Traditionally, parents and schools spend most of their time with sex education teaching teens how not to get pregnant. However, there are rewards in teaching teens and young adults about fertility and how to protect it so they can get pregnant if and when they want to. Your fertility clinic has resources to help you have a conversation about fertility awareness with your teenager.
What can cause infertility?
Many things your teen does now can affect his or her fertility in the future. There are steps you and your family can take now to protect fertility later on. Get your teen involved in fertility awareness by reading some causes of infertility.
Certain STDs, like chlamydia and gonorrhea, can cause infertility in young women. It’s best to talk to your teens about safe sex to avoid contracting these diseases. In addition to STDs, certain autoimmune diseases can hinder fertility, cause early menopause or cause an absence or reduction of menstruation.
Sometimes, surgery or infection can cause pelvic tissue scarring. If your teen has had any injuries or infections that required surgery, organs may become bound together as a result. In turn, this binding could affect the function of the fallopian tubes or uterus. An endometriosis diagnosis can also affect fertility, causing the uterine tissue to grow outside of the uterus. Take your teen to a gynecologist to talk about these conditions and the effect they could have on reproductive health.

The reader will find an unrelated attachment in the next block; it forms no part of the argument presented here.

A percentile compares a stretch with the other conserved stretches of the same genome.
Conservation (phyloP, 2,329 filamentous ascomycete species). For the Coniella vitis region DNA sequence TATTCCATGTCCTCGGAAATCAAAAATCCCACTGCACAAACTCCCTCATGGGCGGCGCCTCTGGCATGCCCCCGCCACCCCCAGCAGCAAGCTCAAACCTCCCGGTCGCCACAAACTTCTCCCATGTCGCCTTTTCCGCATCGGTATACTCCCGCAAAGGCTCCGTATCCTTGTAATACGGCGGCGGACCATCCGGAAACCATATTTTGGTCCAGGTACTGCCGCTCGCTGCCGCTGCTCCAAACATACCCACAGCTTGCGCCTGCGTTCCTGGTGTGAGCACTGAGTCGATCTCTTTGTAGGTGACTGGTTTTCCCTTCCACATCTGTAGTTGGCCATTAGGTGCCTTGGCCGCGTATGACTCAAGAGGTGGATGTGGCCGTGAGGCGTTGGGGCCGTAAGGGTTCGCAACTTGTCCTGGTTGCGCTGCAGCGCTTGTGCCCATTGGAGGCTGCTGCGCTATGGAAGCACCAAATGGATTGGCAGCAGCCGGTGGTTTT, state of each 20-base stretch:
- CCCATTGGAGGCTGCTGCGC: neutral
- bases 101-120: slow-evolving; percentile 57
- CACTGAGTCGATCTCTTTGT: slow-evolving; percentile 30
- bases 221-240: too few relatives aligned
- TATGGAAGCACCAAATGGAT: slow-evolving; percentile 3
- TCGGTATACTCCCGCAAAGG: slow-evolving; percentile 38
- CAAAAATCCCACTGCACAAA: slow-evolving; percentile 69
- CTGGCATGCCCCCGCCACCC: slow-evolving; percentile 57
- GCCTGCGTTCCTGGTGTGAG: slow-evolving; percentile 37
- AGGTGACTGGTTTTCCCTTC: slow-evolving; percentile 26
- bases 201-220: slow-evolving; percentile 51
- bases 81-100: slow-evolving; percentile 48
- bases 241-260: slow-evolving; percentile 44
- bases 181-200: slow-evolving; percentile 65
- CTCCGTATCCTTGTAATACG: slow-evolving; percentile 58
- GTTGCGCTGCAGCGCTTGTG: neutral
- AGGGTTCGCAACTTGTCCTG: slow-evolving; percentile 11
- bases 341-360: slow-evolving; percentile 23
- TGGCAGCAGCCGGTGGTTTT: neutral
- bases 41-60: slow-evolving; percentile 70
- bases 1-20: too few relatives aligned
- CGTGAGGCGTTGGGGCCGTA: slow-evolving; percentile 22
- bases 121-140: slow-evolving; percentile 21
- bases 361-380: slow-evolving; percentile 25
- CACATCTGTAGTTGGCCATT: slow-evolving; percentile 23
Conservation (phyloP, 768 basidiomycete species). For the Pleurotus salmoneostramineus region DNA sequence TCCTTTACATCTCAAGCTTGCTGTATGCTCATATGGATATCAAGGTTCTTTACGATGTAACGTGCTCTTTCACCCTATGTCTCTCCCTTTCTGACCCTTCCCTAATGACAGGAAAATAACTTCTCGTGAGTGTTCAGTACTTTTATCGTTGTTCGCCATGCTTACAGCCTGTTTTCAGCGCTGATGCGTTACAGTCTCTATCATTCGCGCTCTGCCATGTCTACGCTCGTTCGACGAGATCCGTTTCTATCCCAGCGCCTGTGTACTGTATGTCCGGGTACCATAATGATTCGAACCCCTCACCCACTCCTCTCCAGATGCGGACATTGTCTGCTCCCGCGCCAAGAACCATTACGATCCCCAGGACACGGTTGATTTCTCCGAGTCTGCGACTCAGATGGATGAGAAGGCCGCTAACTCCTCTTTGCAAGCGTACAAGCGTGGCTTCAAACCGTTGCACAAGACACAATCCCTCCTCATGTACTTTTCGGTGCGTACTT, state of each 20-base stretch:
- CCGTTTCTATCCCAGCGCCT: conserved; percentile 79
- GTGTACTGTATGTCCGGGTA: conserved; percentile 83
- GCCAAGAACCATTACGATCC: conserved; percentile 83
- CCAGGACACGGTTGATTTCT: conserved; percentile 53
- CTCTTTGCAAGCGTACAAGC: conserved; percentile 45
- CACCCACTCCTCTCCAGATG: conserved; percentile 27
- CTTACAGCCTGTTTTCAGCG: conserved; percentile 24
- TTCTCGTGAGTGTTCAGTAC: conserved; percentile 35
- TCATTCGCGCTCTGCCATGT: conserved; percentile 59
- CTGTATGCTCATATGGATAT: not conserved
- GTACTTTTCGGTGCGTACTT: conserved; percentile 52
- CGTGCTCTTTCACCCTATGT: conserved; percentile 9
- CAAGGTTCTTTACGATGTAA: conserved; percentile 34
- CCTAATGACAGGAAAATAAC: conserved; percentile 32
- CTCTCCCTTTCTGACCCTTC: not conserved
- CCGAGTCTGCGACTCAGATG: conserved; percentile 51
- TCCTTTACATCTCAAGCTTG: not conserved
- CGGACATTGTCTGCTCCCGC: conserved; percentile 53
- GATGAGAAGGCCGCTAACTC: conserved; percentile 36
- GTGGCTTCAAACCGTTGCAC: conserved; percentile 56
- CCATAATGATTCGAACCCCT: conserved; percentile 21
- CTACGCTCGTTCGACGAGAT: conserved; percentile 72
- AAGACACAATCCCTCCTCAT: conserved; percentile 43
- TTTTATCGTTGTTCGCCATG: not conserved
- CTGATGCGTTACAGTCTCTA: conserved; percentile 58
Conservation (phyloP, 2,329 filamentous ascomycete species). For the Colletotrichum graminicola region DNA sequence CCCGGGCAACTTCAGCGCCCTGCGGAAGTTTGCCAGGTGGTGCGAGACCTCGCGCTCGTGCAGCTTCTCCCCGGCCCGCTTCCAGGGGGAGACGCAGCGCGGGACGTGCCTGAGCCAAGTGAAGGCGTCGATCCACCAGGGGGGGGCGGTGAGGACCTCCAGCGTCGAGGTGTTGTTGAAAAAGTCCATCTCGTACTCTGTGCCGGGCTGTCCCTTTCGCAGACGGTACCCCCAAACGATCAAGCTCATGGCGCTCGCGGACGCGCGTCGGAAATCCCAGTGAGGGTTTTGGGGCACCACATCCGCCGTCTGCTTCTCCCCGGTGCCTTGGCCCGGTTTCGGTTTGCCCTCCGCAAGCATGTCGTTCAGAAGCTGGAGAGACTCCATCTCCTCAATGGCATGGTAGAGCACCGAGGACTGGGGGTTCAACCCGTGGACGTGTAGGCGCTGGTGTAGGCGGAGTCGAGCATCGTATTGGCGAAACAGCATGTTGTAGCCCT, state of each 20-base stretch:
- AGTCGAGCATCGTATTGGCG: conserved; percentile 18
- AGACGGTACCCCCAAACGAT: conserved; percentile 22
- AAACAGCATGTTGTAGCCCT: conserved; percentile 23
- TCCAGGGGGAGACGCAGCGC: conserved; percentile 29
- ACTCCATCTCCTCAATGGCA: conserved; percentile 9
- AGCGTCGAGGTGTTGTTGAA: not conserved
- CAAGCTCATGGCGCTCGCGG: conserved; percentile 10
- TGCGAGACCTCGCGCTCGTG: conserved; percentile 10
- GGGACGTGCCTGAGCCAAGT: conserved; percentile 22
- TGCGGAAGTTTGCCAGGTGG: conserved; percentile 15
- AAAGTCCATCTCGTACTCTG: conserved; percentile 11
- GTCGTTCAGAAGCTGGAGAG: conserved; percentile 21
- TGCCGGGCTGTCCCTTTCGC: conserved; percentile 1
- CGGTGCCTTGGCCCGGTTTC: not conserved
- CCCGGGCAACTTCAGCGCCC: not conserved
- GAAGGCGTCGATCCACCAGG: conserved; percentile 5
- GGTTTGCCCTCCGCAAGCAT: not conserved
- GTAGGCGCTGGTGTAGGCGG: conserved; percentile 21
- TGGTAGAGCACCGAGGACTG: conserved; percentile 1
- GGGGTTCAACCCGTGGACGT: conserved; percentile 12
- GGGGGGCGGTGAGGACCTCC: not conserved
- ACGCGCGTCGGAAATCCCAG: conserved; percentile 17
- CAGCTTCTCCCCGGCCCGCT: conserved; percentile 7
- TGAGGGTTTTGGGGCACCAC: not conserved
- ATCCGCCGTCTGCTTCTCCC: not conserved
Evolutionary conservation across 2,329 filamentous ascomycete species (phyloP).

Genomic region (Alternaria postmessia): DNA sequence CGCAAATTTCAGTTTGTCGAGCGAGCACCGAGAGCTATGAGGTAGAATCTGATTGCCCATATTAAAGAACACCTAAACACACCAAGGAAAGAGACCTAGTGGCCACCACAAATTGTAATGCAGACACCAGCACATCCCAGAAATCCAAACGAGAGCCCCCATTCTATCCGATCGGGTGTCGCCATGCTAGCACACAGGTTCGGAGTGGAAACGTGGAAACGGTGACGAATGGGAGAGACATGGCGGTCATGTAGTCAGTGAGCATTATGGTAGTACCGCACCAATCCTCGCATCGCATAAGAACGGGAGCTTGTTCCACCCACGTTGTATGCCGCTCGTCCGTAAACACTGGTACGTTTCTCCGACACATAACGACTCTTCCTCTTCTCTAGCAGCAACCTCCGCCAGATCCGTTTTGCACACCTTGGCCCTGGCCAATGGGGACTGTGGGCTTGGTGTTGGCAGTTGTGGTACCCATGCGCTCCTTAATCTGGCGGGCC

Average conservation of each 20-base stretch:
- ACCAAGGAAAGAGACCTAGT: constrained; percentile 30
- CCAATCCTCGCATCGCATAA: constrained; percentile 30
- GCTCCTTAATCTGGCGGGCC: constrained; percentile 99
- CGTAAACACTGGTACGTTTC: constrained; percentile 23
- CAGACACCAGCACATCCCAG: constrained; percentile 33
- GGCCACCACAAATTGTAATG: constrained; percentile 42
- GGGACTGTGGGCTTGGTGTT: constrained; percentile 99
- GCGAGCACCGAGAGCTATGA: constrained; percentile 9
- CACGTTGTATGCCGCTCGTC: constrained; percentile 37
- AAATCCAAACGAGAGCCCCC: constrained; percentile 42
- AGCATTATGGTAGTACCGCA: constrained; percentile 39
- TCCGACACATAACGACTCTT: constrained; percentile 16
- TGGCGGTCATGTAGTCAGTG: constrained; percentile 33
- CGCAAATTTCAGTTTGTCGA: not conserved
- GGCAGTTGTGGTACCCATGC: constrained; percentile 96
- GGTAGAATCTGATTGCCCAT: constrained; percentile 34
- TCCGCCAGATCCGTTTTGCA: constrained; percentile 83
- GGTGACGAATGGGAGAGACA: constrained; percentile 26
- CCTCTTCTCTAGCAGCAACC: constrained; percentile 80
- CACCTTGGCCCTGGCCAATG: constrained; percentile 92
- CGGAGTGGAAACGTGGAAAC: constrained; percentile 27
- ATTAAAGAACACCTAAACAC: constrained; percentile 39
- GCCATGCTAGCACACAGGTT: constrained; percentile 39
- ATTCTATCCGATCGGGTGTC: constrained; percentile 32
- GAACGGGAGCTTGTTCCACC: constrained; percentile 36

If your teenager takes certain prescription medications, it could have an effect on their reproductive health as well. Make sure you and your teen discuss side effects with your doctor before starting any treatment. Chemotherapy treatment for certain cancers can also have an effect on fertility. If your teenager has been diagnosed with cancer, talk to their doctor to see if fertility preservation is an option.
Your Body’s Health
High hormone levels can affect fertility in both men and women. Also, weight has an effect on your ability to conceive. Make sure your teen stays active and keeps a healthy lifestyle in order to avoid severe obesity or being underweight. Your local fertility clinic can help continue to educate your family on these topics.
Talking to Your Teen about Sex
We all know it’s important to practice safe sex until you are ready to start a family. As a parent or guardian, try to normalize talking about sex, so your teen feels comfortable asking questions and talking to you about their concerns. Many teens do not know how to properly protect themselves during sex and could end up with an STD or teenage pregnancy. Your teens should know they have control of their sexual health; they just have to educate themselves about it beforehand.
Need More Resources?
The Fertility Center of Las Vegas has resources to educate the family about the causes of and treatments for infertility. Check out our blog for weekly posts about fertility, or attend a free seminar.